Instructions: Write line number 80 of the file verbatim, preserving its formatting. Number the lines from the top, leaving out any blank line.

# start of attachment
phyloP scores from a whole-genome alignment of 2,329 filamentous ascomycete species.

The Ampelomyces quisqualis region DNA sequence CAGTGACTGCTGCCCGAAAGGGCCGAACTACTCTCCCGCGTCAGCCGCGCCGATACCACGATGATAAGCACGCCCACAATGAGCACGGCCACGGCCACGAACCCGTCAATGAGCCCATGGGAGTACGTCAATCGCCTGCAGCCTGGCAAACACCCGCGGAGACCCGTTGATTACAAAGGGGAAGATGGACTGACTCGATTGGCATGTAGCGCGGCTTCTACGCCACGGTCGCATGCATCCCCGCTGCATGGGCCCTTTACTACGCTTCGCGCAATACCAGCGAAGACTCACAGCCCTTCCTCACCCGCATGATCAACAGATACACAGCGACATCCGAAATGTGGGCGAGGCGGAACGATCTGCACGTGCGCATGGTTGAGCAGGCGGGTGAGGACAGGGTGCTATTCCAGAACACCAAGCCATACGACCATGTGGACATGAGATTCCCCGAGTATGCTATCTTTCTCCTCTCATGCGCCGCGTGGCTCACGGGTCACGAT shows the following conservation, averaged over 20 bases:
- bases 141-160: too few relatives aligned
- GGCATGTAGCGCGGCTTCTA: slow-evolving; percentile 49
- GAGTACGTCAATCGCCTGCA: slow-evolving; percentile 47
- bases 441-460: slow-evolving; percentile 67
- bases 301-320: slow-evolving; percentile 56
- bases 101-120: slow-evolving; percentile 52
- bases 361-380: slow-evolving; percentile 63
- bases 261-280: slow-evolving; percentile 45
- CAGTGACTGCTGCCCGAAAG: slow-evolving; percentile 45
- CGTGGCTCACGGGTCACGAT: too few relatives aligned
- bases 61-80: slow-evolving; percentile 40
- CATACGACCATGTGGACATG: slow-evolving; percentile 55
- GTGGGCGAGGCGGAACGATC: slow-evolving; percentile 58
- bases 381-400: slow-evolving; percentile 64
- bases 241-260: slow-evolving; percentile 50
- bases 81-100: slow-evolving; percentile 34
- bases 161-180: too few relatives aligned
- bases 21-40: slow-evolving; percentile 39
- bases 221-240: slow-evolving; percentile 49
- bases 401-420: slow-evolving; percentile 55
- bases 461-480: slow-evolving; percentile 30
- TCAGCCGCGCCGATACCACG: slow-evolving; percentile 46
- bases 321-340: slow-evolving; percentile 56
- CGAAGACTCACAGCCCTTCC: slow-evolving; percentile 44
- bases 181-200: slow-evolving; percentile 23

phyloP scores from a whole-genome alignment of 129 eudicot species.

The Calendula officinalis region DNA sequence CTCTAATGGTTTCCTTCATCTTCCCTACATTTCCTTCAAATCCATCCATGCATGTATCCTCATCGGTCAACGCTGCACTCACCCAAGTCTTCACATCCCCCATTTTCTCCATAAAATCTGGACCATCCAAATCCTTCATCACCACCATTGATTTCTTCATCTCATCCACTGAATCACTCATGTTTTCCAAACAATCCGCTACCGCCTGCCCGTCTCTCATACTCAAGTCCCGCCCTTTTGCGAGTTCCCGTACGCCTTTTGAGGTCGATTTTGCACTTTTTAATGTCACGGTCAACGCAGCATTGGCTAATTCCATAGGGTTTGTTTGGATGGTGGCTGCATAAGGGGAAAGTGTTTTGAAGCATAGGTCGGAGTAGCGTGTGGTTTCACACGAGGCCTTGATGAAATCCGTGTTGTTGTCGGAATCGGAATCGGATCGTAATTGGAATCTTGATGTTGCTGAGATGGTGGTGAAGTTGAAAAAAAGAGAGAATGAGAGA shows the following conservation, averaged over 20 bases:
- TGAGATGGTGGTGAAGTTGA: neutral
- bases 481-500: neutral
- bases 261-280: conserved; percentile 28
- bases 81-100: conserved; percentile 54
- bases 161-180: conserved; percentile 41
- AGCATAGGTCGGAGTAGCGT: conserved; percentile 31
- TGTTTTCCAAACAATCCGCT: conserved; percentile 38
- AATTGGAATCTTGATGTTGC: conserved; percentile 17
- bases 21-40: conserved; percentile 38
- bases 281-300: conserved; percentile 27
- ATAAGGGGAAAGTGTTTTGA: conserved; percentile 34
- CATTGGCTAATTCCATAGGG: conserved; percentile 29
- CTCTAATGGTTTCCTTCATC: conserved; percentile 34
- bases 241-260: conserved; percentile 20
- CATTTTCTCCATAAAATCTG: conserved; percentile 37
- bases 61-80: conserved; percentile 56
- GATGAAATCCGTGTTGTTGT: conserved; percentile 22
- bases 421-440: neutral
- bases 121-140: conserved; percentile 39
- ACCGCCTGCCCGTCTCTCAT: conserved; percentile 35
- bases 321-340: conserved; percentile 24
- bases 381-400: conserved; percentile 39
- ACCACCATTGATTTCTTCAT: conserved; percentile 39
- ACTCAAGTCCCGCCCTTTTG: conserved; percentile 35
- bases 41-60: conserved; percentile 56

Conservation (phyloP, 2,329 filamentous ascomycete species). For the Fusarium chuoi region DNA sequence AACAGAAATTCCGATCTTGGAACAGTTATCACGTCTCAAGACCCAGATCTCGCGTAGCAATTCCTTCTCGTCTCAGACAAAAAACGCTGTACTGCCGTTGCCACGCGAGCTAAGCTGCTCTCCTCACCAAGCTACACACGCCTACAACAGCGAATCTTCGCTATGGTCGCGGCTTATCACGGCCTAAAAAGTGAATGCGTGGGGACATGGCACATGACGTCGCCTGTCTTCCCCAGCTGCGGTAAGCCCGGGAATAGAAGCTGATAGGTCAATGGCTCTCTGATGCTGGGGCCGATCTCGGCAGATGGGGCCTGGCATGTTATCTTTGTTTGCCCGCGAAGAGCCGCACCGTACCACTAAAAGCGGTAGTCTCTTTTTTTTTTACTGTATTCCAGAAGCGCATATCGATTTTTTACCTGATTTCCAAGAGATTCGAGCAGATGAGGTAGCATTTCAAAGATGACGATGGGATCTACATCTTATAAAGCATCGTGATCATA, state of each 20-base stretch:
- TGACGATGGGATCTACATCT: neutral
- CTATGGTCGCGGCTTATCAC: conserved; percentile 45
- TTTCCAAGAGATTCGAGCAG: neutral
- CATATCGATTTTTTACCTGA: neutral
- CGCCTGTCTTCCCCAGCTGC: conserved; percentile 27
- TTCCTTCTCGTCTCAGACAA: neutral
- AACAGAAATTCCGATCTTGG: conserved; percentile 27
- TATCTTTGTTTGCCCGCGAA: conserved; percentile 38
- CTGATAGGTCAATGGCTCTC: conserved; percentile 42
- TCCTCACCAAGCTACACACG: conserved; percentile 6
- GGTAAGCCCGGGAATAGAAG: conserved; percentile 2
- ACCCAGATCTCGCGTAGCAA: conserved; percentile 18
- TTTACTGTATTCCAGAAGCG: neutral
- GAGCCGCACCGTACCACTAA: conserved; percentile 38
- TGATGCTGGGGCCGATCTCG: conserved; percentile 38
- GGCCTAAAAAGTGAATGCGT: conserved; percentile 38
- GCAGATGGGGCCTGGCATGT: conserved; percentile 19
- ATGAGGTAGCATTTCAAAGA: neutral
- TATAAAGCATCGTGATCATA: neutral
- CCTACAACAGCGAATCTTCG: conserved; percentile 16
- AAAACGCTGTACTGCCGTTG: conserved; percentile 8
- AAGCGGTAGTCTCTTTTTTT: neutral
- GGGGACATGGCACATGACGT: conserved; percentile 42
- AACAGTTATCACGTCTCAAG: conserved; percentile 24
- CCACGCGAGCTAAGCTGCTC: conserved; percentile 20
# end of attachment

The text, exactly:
- CCACGCGAGCTAAGCTGCTC: conserved; percentile 20